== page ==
Thomas Edison reportedly tried to invent the light bulb 10,000 times before he found success. In reference to his long-awaited achievement, a reporter asked, “How did it feel to fail 10,000 times?”
“I didn’t fail 10,000 times,” Edison answered. “The light bulb was an invention with 10,000 steps.”
Parents of young children likely feel that getting their kids to behave in church is a lot like inventing the light bulb. A small container of cereal transforms into a pile of crushed crumbs underneath the pew. Crayons and a coloring book give way to a freshly illustrated hymnal. The new board book magically becomes a Frisbee. After innumerable trips in and out of church with an unruly little Christian in your arms, you cannot help but wonder, “Is all this effort worth it?”
Just as the light bulb was worth every step, so are your efforts. You are not failing, but instead trudging up and down the hilly path to success. While my three oldest usually display appropriate church etiquette, there remain those Sundays when I feel I must go back to the drawing board. Even so, I humbly offer the following steps that have served our family well, in the hope that they may guide you as you travel toward the goal of raising an engaged and respectful little church goer.
Step 1: Serve a filling breakfast or bring a small snack.
Hungry children have shorter attention spans, especially later in the morning.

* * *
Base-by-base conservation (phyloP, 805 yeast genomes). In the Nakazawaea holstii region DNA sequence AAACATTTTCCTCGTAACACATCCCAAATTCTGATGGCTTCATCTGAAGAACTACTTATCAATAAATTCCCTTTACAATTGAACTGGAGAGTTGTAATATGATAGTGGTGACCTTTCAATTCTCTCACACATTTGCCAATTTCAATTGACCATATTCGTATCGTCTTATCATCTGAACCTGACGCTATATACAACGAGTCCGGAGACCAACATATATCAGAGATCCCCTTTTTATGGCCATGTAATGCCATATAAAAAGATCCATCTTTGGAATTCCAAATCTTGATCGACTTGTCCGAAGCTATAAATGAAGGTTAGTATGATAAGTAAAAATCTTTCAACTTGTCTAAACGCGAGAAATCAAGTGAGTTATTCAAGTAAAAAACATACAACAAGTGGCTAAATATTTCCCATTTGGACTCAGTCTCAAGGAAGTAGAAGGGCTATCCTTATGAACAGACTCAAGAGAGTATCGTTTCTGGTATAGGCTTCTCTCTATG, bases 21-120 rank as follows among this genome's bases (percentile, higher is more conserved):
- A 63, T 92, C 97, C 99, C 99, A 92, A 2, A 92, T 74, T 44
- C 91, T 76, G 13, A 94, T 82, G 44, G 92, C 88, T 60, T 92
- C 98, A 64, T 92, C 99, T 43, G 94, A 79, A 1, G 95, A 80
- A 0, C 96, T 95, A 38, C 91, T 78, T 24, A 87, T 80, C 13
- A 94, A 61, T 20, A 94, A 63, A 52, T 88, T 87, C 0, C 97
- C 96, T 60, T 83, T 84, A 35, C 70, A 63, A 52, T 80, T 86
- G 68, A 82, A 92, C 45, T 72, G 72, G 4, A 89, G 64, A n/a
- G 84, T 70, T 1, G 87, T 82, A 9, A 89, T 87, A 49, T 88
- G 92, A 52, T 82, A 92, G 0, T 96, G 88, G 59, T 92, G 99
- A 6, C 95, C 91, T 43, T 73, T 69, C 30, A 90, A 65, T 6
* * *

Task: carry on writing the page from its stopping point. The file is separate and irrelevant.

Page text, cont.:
Step 2: Dress your child in something special.
Teach that church is something unique and important, requiring specific clothes such as “church shoes.” Explain that just as you wear your best to Jesus’ house, you likewise act your best in Jesus’ house.
Step 3: Sit in one of the front pews.
Children are short and need all the help they can get seeing the action. Holding them in your arms gives them an even better view. While they are watching the pastors or other participants, whisper words of simple explanation; “Those are words Jesus said,” or “Jesus likes to hear us sing.”
Step 4: Bring along a few books reserved only for church.
Find books that point out different objects and actions children can expect to experience in church. My Church Words Book is a good one that allows kids to match the pictures in the book to what they are seeing. You can also read Whisper, Whisper before coming to church to help prepare children for what will take place during the service.
Step 5: Enlist fellow church members to sit with your family.
This is especially helpful when you have several small children in tow. Many older members of your congregation would be thrilled to hold your little ones and help them pay attention. Take advantage of their experience of raising their own children as well as their desire to pass on the faith to a new generation.
Step 6: Practice at home.
Just as kids often play house or school, join them in playing church. Take turns acting out the roles of pastor, choir director, reader, banner bearer, person in the pew, and so on. Show them how you would like them to act at different parts of the service, and hopefully they will remember on Sunday.
By bringing your children to church each week, you are familiarizing them with the sights, sounds, smells, and rhythm of worship. You are acknowledging they are valuable members of Christ’s family now, instead of only when they are older. You are teaching them that every week begins in God’s house: thanking, praising, confessing, and praying to Him who made us and saved us.
Edison’s hard work paid off, and so will yours. May your efforts, inspired by the Holy Spirit, illuminate your child’s many steps with the gracious light of Christ.
Rhyming text, in-sanctuary tips, and engaging, colorful illustrations help children understand the rituals and routine at church.